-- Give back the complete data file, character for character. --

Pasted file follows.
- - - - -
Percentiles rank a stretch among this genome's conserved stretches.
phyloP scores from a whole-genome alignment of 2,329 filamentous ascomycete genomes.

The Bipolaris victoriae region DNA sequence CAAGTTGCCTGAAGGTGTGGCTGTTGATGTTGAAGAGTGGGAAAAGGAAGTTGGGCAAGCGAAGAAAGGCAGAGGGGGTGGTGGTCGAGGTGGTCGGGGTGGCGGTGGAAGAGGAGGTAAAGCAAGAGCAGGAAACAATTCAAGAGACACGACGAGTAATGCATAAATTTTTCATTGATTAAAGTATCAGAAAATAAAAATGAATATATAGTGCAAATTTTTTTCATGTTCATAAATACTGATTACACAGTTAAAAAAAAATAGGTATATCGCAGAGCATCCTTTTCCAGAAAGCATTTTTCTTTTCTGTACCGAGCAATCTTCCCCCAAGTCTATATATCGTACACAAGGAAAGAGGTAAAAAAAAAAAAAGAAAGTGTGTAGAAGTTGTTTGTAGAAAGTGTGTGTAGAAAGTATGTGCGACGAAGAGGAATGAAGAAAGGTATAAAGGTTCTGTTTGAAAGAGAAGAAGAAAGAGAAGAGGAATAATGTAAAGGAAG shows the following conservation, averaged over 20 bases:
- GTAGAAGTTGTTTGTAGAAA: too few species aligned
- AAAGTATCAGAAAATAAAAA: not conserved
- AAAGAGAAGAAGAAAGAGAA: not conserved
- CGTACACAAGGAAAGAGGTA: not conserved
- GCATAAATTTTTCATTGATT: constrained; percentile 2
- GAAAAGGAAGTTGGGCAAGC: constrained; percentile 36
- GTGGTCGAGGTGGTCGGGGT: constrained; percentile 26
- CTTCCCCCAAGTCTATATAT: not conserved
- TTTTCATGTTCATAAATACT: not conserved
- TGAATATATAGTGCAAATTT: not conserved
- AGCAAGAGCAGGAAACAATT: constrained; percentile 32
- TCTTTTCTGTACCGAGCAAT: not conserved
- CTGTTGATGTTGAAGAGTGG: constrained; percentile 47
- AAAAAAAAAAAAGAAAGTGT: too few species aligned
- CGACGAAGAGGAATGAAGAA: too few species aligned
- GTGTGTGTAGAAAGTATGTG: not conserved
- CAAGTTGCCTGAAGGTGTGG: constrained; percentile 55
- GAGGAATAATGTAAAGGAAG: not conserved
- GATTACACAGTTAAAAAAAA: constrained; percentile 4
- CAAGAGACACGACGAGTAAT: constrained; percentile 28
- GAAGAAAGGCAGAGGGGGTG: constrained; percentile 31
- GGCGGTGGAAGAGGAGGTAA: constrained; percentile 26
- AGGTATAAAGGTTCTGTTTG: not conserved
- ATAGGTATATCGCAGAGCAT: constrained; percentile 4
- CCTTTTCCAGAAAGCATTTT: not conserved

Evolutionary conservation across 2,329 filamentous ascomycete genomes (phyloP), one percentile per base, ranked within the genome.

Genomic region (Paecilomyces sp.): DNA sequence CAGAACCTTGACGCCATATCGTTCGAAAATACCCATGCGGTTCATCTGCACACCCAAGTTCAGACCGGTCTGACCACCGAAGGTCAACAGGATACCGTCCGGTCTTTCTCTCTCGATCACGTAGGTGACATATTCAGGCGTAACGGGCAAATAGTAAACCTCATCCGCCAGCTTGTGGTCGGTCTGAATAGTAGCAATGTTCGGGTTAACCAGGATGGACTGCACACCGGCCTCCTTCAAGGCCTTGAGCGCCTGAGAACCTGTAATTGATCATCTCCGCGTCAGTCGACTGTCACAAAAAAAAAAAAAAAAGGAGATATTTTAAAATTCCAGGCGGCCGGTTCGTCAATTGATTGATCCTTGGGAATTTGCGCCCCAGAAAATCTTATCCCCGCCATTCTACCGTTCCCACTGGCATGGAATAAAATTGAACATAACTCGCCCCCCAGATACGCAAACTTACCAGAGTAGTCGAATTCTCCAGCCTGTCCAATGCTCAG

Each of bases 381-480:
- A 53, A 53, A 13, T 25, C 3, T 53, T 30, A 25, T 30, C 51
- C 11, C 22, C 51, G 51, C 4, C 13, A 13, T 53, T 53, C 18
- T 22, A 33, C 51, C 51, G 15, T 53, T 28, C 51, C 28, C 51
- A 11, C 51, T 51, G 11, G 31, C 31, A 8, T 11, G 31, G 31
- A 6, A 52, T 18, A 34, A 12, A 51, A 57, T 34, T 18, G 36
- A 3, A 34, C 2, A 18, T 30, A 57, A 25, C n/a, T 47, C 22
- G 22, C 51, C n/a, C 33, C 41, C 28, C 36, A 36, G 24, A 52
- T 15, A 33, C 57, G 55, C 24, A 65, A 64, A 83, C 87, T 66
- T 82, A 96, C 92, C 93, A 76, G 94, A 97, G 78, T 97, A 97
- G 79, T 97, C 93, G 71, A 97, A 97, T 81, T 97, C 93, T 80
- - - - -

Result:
Percentiles rank a stretch among this genome's conserved stretches.
phyloP scores from a whole-genome alignment of 2,329 filamentous ascomycete genomes.

The Bipolaris victoriae region DNA sequence CAAGTTGCCTGAAGGTGTGGCTGTTGATGTTGAAGAGTGGGAAAAGGAAGTTGGGCAAGCGAAGAAAGGCAGAGGGGGTGGTGGTCGAGGTGGTCGGGGTGGCGGTGGAAGAGGAGGTAAAGCAAGAGCAGGAAACAATTCAAGAGACACGACGAGTAATGCATAAATTTTTCATTGATTAAAGTATCAGAAAATAAAAATGAATATATAGTGCAAATTTTTTTCATGTTCATAAATACTGATTACACAGTTAAAAAAAAATAGGTATATCGCAGAGCATCCTTTTCCAGAAAGCATTTTTCTTTTCTGTACCGAGCAATCTTCCCCCAAGTCTATATATCGTACACAAGGAAAGAGGTAAAAAAAAAAAAAGAAAGTGTGTAGAAGTTGTTTGTAGAAAGTGTGTGTAGAAAGTATGTGCGACGAAGAGGAATGAAGAAAGGTATAAAGGTTCTGTTTGAAAGAGAAGAAGAAAGAGAAGAGGAATAATGTAAAGGAAG shows the following conservation, averaged over 20 bases:
- GTAGAAGTTGTTTGTAGAAA: too few species aligned
- AAAGTATCAGAAAATAAAAA: not conserved
- AAAGAGAAGAAGAAAGAGAA: not conserved
- CGTACACAAGGAAAGAGGTA: not conserved
- GCATAAATTTTTCATTGATT: constrained; percentile 2
- GAAAAGGAAGTTGGGCAAGC: constrained; percentile 36
- GTGGTCGAGGTGGTCGGGGT: constrained; percentile 26
- CTTCCCCCAAGTCTATATAT: not conserved
- TTTTCATGTTCATAAATACT: not conserved
- TGAATATATAGTGCAAATTT: not conserved
- AGCAAGAGCAGGAAACAATT: constrained; percentile 32
- TCTTTTCTGTACCGAGCAAT: not conserved
- CTGTTGATGTTGAAGAGTGG: constrained; percentile 47
- AAAAAAAAAAAAGAAAGTGT: too few species aligned
- CGACGAAGAGGAATGAAGAA: too few species aligned
- GTGTGTGTAGAAAGTATGTG: not conserved
- CAAGTTGCCTGAAGGTGTGG: constrained; percentile 55
- GAGGAATAATGTAAAGGAAG: not conserved
- GATTACACAGTTAAAAAAAA: constrained; percentile 4
- CAAGAGACACGACGAGTAAT: constrained; percentile 28
- GAAGAAAGGCAGAGGGGGTG: constrained; percentile 31
- GGCGGTGGAAGAGGAGGTAA: constrained; percentile 26
- AGGTATAAAGGTTCTGTTTG: not conserved
- ATAGGTATATCGCAGAGCAT: constrained; percentile 4
- CCTTTTCCAGAAAGCATTTT: not conserved

Evolutionary conservation across 2,329 filamentous ascomycete genomes (phyloP), one percentile per base, ranked within the genome.

Genomic region (Paecilomyces sp.): DNA sequence CAGAACCTTGACGCCATATCGTTCGAAAATACCCATGCGGTTCATCTGCACACCCAAGTTCAGACCGGTCTGACCACCGAAGGTCAACAGGATACCGTCCGGTCTTTCTCTCTCGATCACGTAGGTGACATATTCAGGCGTAACGGGCAAATAGTAAACCTCATCCGCCAGCTTGTGGTCGGTCTGAATAGTAGCAATGTTCGGGTTAACCAGGATGGACTGCACACCGGCCTCCTTCAAGGCCTTGAGCGCCTGAGAACCTGTAATTGATCATCTCCGCGTCAGTCGACTGTCACAAAAAAAAAAAAAAAAGGAGATATTTTAAAATTCCAGGCGGCCGGTTCGTCAATTGATTGATCCTTGGGAATTTGCGCCCCAGAAAATCTTATCCCCGCCATTCTACCGTTCCCACTGGCATGGAATAAAATTGAACATAACTCGCCCCCCAGATACGCAAACTTACCAGAGTAGTCGAATTCTCCAGCCTGTCCAATGCTCAG

Each of bases 381-480:
- A 53, A 53, A 13, T 25, C 3, T 53, T 30, A 25, T 30, C 51
- C 11, C 22, C 51, G 51, C 4, C 13, A 13, T 53, T 53, C 18
- T 22, A 33, C 51, C 51, G 15, T 53, T 28, C 51, C 28, C 51
- A 11, C 51, T 51, G 11, G 31, C 31, A 8, T 11, G 31, G 31
- A 6, A 52, T 18, A 34, A 12, A 51, A 57, T 34, T 18, G 36
- A 3, A 34, C 2, A 18, T 30, A 57, A 25, C n/a, T 47, C 22
- G 22, C 51, C n/a, C 33, C 41, C 28, C 36, A 36, G 24, A 52
- T 15, A 33, C 57, G 55, C 24, A 65, A 64, A 83, C 87, T 66
- T 82, A 96, C 92, C 93, A 76, G 94, A 97, G 78, T 97, A 97
- G 79, T 97, C 93, G 71, A 97, A 97, T 81, T 97, C 93, T 80